Beats | January 25, 2015

Impact Investing: The Millennial Challenge

The team at


A growing body of literature has emerged that highlights the attitudes of millennial investors and their desire to create social impact. While these studies provide an optimistic outlook for impact investing, there is no guarantee that the attitudes we are uncovering today will transform into the investment behaviors we are hoping for tomorrow. In order to capture this enormous opportunity, it will require a concerted and coordinated effort of outreach and awareness on behalf of the entire impact investing community.

The research I refer to – carried out by a number of major financial institutions – indicates that younger investors are more likely than their parents to seek out social returns alongside, or instead of, financial returns. In fact, citing this Merrill Lynch study, a recent Harvard Business Review article states, “Of all the generations alive today, millennials are the most willing to trade financial return for greater social impact.” The likely catalyst for the various studies on millennial investors is the highly-anticipated intergenerational wealth transfer that will occur over the next three to four decades. Estimates vary, ranging anywhere from $30 trillion to $59 trillion in terms of total assets handed from parent to child, but many commentators subscribe to the $41 trillion forecast. This has left many financial advisors scrambling to understand the needs, wants, and attitudes of the millennial generation. Unfortunately, little has been published on the actual investment behavior of millennials and, as many a marketer could attest (myself included), attitudes and behaviors often diverge.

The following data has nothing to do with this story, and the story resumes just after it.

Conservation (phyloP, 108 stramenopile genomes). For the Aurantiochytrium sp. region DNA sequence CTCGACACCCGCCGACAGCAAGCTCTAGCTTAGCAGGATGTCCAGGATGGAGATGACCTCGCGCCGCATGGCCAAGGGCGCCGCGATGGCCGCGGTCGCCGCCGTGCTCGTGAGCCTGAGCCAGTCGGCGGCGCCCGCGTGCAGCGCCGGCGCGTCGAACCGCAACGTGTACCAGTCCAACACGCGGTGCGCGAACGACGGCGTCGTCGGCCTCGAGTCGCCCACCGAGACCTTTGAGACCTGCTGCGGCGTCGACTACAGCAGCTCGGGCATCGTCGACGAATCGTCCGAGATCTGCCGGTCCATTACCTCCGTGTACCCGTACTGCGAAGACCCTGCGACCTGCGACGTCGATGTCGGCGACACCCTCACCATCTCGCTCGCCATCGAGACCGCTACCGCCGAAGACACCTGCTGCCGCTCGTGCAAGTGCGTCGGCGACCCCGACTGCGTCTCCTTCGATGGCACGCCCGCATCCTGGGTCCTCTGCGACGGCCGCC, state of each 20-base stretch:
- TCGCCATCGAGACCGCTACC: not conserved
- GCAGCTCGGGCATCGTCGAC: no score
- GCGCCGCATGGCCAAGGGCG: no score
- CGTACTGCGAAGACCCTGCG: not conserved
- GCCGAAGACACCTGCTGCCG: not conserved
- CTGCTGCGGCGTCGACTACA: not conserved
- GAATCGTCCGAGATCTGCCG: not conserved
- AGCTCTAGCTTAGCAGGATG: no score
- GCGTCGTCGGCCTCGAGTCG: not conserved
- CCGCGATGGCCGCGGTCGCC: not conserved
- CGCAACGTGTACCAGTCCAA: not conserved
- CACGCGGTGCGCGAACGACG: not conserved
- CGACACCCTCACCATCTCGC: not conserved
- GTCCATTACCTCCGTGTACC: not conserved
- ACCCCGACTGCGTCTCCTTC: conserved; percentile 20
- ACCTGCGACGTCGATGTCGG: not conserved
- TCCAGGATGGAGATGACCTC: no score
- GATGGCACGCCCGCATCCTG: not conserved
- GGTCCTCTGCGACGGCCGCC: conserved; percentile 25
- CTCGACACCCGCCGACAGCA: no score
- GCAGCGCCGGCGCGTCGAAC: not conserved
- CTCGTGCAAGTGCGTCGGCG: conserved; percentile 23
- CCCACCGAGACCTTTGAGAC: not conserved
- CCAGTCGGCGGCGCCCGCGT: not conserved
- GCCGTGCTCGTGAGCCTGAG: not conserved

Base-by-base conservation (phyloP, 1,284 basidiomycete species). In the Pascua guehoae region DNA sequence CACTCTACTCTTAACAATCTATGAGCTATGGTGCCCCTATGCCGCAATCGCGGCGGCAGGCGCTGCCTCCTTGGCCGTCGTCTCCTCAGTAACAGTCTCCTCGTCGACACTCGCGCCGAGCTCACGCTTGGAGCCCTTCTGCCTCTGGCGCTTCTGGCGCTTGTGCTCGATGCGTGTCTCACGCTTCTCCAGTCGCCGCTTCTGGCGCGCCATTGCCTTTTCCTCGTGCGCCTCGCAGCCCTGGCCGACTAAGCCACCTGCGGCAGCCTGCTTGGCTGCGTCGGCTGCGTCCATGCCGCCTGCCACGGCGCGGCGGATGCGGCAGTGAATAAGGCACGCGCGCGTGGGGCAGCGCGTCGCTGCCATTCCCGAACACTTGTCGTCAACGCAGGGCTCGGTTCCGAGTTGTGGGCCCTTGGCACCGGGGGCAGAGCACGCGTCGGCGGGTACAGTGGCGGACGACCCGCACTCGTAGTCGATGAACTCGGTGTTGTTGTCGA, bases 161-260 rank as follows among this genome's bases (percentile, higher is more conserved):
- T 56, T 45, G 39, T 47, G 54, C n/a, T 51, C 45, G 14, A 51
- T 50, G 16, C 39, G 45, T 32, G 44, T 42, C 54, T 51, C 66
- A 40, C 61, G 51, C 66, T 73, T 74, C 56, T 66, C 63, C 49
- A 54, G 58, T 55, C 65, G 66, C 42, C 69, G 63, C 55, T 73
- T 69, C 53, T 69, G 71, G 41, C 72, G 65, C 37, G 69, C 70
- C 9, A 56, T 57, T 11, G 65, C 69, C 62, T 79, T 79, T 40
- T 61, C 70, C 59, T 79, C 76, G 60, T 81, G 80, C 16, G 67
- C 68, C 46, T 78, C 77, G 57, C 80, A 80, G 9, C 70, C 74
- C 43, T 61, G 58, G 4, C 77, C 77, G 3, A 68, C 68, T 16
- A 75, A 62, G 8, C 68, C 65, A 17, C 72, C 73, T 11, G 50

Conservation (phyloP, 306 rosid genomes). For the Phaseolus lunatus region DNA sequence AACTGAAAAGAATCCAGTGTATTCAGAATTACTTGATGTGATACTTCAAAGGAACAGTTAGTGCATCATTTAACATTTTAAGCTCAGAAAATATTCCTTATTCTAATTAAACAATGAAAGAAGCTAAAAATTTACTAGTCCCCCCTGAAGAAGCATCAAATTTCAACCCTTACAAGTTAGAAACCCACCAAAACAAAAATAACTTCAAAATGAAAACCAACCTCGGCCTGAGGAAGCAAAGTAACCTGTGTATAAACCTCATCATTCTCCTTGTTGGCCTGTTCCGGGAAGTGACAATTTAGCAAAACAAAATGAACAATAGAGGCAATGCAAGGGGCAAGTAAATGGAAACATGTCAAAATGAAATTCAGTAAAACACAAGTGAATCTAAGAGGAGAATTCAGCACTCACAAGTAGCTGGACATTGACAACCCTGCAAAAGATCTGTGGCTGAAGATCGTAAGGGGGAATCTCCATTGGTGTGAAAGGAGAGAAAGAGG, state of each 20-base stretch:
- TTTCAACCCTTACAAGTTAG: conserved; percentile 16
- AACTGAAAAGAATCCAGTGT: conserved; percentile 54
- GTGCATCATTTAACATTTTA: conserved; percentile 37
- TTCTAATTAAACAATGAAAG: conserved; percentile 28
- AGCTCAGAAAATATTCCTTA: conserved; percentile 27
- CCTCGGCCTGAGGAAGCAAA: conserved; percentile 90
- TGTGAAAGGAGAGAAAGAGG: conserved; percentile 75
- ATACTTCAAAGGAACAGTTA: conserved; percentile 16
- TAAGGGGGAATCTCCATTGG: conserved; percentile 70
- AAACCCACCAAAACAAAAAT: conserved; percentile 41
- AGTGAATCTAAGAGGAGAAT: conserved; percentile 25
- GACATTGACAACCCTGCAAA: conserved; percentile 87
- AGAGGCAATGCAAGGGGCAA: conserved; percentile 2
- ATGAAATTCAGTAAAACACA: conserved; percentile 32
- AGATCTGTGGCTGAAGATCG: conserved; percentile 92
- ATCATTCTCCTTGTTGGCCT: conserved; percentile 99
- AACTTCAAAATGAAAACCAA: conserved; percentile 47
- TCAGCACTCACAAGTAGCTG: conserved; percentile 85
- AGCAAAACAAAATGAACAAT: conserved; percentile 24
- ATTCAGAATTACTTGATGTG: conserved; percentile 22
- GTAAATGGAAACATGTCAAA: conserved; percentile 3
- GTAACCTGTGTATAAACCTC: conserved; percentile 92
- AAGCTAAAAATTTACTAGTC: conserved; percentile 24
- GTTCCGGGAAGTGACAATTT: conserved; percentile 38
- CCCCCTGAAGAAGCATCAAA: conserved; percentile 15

It is important to note that we are most interested in understanding the behavior of high net worth millennial investors (HNWMI), or those owning investable assets of at least $1 million. This group is the most able to fuel the growth of the impact investing industry and, more importantly, the most able to take it mainstream. However, there are a number of challenges the impact industry faces in courting HNWMIs, who came of age when the gluttony of conspicuous consumption turned abruptly into the austerity of the Great Recession. Coming from relative affluence, their experience was likely less economic recession and more financial crisis. In other words, While HNWMIs were unlikely to see their homes foreclosed, the rapid restructuring of the financial sector left them with a sense of vulnerability, leading many to be conservative in their investment strategy. For example, according to a millennial survey from Merrill Lynch, 65% of respondents said their investment approach is very similar to that of their parents. Additionally, UBS found that millennial investors are, similar to the Greatest Generation, very conservative with their assets. Tellingly, millennial investors hold over half of their assets in cash, certificates of deposit and money market funds – twice the rate of non-millennial investors. Finally, a U.S. Trust report found that HNWMIs were “more comfortable with tangible assets than stocks”.